Penn Badgley continues as soulful stalker Joe, now in L.A.
It may be switching coasts and distribution avenues, but the inherent creepiness of “You” remains.
After Lifetime showed the first season of the drama series based on Caroline Kepnes’ bestseller, it gained an added audience via Netflix … the home of the show’s Season 2, which starts streaming all episodes Thursday, Dec. 26. Penn Badgley (“Gossip Girl”) returns as Joe Goldberg, the intensely soulful and dangerous New York bookstore manager who relocates to Los Angeles in the aftermath of his obsessive courtship of grad student Beck (Elizabeth Lail, who reappears during the new season). Joe finds a new interest in would-be chef Love Quinn (Victoria Pedretti), but he also has his ex-girlfriend Candace (Ambyr Childers) to deal with.
The sophomore round of ”You” is based largely on Kepnes’ novel “Hidden Bodies,” and executive producer and writer Sera Gamble – who developed the series with television uber-producer Greg Berlanti, overseer of The CW’s DC Comics-based superhero shows – likes the word “reboot” to describe the show’s new season.
“Season 1 taught the audience a lot about Joe’s ways,” reasons “Supernatural” alum Gamble, “and they’d be a lot harder to fool the second time around. We decided the challenge of the first episode of Season 2 was to get deeply inside his point of view and prove to the audience that, even though you know what kind of guy he can be, he still has the capacity to tell you something and you’ll believe it. But you have to stay on your toes.”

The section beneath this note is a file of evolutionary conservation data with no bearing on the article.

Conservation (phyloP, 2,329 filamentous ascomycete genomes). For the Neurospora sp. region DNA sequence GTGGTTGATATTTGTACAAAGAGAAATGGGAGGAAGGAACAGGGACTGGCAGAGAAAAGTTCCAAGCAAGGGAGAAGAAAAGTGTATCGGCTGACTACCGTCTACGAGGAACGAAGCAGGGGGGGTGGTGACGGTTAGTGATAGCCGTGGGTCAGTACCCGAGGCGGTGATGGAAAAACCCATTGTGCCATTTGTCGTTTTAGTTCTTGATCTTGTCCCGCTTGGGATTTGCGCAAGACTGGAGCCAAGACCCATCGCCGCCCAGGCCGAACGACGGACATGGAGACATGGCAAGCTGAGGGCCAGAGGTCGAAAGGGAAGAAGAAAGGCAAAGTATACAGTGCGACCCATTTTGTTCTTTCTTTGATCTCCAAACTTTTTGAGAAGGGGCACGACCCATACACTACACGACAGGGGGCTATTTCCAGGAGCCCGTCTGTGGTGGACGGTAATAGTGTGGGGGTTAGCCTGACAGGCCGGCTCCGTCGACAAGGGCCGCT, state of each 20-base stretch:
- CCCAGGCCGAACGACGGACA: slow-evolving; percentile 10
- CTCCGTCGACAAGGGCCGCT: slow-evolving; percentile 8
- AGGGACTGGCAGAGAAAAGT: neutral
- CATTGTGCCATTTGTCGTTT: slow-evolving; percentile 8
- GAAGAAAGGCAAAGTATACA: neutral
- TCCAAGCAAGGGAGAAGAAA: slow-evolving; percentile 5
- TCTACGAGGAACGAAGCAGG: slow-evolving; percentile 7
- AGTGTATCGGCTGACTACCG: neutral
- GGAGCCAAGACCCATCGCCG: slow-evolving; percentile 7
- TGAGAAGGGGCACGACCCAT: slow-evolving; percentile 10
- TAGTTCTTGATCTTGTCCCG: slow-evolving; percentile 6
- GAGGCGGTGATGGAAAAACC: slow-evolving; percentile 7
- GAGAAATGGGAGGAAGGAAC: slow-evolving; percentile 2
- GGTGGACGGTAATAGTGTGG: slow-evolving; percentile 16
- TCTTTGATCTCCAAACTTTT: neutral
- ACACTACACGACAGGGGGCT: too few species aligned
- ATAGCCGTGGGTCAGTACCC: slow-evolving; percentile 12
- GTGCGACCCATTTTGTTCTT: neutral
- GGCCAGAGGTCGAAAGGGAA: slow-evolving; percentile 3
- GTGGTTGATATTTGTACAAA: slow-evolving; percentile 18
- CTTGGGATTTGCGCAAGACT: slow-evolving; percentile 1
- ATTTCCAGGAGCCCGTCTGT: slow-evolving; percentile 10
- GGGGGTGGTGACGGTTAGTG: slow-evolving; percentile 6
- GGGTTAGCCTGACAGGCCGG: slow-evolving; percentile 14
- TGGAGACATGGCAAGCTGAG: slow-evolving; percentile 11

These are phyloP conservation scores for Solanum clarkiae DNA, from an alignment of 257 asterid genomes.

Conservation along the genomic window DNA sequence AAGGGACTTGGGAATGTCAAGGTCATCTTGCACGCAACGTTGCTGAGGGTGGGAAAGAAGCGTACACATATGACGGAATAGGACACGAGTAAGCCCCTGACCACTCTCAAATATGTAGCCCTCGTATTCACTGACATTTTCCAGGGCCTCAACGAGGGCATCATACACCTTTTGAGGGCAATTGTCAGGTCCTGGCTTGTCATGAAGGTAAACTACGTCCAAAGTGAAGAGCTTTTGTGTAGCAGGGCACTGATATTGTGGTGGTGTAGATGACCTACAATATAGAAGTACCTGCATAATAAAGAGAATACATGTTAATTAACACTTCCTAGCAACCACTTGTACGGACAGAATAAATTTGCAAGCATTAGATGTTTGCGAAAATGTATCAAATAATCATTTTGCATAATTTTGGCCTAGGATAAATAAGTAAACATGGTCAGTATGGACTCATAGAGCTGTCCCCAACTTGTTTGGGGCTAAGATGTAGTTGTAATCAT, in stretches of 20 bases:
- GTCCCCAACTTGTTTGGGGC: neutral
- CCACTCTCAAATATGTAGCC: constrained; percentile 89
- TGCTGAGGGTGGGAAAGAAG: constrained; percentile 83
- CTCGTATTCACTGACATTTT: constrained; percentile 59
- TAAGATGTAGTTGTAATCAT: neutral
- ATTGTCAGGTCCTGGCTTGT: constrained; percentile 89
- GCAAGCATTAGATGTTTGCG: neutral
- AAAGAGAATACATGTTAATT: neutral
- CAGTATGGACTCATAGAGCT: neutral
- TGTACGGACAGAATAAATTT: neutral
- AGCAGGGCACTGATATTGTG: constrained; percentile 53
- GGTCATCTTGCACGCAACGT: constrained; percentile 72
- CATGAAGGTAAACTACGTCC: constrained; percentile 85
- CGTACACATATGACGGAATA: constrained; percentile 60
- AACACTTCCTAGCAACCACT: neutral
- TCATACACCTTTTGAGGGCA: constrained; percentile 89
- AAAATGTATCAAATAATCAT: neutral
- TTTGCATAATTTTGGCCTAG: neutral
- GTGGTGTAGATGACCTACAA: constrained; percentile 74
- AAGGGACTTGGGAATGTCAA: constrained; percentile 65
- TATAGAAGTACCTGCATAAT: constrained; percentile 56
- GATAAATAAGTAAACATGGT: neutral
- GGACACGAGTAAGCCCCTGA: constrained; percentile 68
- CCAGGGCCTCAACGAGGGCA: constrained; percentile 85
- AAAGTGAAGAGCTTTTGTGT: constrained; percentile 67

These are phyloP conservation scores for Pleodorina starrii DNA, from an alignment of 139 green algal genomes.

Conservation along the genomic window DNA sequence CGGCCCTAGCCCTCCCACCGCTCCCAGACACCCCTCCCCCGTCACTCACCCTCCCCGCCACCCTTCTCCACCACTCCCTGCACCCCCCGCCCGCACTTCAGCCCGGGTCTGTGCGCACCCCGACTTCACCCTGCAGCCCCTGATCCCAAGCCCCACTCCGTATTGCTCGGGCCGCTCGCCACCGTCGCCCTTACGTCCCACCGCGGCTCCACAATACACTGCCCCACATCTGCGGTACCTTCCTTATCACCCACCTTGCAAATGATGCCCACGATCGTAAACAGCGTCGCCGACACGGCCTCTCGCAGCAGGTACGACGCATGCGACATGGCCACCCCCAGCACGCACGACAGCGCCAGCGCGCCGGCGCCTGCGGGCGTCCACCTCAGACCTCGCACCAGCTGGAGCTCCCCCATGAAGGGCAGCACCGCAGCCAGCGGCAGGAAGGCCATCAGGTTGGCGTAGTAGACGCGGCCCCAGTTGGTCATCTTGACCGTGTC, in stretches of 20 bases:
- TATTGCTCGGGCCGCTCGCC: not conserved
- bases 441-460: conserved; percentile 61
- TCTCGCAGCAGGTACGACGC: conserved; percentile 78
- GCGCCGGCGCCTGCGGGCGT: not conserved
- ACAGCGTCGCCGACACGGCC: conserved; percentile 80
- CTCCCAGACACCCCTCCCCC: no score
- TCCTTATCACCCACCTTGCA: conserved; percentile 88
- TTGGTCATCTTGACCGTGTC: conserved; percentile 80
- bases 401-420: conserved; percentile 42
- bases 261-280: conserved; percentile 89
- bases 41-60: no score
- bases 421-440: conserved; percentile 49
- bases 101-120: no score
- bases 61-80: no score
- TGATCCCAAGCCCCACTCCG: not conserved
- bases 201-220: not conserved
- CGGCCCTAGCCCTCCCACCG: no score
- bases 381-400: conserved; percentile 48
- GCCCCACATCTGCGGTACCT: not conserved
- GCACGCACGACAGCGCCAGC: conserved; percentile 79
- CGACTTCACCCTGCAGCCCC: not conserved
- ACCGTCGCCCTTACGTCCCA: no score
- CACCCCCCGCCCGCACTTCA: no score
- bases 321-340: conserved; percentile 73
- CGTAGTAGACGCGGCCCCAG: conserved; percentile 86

Moving the setting is essential to resetting the show, Gamble believes. “Joe will always have biting thoughts about other people,” she notes, “so it’s fun to drop him into an environment that gives him a lot of fodder. He had judgments about the crowd in New York, and he also does about the crowd around him in L.A. And since we (the show’s creative team) all live in Los Angeles, that’s a lot of fun for us. We’re really excited to do the other side of the coin.”
Since playing the frequently deceptive and sometimes lethal Joe takes a certain tone, Gamble reports that she and series star Badgley keep their lines of communication very open.
“Penn and I often talk about how there’s this very strict code that Joe Goldberg lives by. It’s really important to both of us, as we craft this character, that he not just fall into generic kinds of ‘killer guy’ tropes. We always try to bear in mind why we’re telling this story, and the stuff that this character does feels like it comes out of necessity, but also out of integrity. That’s the story that Joe is telling himself, anyway.”